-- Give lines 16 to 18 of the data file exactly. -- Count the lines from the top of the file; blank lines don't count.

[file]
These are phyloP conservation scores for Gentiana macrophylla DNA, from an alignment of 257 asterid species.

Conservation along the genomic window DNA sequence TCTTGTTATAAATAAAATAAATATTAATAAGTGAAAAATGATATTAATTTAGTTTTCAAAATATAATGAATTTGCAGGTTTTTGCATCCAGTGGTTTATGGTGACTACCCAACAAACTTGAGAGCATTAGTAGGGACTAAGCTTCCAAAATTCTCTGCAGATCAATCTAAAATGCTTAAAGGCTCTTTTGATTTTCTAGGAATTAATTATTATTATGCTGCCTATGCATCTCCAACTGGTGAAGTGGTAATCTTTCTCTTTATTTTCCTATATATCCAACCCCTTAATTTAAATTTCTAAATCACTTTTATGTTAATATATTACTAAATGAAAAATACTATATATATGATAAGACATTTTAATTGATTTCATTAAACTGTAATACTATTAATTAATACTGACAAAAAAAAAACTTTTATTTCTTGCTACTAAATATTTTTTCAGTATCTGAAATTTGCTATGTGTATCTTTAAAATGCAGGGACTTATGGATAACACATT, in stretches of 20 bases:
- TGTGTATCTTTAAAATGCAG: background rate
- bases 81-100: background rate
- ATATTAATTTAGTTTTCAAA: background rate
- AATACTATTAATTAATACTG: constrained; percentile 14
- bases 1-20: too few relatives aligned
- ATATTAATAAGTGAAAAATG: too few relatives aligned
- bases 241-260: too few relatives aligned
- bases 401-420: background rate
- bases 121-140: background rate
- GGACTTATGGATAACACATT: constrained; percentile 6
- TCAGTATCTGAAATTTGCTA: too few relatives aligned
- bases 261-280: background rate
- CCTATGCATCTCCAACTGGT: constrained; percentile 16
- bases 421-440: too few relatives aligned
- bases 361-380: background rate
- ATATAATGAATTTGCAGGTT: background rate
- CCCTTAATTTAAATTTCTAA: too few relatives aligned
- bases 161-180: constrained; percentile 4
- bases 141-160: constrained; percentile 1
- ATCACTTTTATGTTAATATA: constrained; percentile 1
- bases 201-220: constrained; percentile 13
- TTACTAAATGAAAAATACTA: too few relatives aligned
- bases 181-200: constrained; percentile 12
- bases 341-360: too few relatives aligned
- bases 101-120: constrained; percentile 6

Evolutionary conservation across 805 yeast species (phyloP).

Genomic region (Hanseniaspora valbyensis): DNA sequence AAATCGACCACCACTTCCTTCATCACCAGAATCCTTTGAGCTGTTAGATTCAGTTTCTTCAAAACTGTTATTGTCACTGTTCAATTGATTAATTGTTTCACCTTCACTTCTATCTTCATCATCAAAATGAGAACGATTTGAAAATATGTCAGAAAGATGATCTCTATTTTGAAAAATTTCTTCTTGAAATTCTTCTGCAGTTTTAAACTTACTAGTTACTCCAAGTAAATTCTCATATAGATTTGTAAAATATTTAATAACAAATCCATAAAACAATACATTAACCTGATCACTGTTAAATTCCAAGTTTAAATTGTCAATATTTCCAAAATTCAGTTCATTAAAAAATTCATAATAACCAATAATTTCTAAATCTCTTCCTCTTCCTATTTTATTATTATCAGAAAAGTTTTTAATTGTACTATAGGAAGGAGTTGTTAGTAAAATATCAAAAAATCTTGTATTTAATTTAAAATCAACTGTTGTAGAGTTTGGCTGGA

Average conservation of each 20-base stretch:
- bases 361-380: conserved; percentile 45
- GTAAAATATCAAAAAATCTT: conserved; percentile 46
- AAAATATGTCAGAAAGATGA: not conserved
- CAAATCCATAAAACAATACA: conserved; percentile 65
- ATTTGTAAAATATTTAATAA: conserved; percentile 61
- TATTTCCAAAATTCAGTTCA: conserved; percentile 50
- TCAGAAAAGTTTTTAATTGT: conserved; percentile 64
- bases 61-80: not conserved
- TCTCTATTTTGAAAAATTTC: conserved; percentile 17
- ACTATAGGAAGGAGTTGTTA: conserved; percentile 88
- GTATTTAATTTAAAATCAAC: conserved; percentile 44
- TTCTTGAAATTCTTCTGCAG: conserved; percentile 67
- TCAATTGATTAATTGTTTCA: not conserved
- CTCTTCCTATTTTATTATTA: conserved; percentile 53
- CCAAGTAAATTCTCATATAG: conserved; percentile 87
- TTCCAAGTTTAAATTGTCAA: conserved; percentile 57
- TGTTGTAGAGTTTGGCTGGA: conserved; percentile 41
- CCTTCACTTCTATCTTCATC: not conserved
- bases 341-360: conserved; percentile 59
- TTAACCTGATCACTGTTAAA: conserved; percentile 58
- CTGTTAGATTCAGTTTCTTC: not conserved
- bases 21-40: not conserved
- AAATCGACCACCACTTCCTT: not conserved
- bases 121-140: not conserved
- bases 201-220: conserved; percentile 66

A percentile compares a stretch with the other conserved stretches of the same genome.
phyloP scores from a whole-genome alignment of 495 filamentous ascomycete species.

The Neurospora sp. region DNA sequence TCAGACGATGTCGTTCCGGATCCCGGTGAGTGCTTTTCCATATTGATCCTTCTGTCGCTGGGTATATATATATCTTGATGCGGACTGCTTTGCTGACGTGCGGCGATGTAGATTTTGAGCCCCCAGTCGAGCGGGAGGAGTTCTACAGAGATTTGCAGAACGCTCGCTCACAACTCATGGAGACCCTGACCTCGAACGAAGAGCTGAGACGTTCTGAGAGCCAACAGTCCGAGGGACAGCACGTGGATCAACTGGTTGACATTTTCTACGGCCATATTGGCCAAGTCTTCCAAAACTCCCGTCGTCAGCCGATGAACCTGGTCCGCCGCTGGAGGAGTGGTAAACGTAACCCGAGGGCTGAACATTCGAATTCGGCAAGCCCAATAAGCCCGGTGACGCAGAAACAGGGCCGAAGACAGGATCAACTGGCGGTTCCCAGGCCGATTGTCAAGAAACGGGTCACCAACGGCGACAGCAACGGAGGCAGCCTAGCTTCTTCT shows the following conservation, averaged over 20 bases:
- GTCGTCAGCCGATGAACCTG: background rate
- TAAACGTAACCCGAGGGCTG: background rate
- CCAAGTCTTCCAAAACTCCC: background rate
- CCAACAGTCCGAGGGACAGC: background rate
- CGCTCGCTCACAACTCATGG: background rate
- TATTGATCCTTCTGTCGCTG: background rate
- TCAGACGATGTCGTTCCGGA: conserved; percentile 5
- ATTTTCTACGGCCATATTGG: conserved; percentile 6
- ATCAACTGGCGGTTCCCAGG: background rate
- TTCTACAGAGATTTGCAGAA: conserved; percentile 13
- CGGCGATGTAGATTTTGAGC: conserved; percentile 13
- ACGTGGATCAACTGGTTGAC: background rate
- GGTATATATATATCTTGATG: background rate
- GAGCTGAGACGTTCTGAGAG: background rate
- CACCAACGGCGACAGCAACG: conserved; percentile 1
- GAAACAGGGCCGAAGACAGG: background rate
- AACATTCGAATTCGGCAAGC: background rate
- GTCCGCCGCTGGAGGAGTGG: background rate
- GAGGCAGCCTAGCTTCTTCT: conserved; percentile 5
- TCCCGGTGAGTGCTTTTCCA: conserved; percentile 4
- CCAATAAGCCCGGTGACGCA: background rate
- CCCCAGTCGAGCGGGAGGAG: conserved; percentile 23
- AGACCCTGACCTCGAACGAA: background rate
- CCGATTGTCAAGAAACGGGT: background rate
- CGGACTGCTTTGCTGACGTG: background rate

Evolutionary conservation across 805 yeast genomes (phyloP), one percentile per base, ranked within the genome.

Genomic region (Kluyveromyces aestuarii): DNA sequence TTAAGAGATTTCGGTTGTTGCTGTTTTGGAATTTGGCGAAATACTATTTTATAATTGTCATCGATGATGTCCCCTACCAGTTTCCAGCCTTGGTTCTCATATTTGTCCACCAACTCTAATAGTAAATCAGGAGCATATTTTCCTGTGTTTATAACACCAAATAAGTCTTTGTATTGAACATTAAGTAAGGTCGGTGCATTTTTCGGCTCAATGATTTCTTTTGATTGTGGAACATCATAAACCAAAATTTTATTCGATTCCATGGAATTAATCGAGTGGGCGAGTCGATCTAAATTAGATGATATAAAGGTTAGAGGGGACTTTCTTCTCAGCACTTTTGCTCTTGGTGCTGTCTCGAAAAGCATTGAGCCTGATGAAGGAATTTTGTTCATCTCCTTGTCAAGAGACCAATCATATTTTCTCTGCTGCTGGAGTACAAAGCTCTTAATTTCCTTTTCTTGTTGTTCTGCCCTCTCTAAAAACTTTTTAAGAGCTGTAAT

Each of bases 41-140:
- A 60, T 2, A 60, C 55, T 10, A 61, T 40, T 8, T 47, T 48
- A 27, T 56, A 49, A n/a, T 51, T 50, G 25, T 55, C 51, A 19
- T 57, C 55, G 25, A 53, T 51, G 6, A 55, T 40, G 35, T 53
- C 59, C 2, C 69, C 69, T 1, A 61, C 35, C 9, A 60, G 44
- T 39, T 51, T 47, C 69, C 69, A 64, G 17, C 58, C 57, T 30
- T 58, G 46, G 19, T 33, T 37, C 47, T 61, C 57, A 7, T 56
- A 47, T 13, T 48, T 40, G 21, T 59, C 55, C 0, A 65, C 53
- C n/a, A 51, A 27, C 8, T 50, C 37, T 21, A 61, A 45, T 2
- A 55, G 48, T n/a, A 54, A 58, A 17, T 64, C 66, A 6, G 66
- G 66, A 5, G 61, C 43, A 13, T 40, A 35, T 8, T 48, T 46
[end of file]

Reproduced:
- bases 421-440: too few relatives aligned
- bases 361-380: background rate
- ATATAATGAATTTGCAGGTT: background rate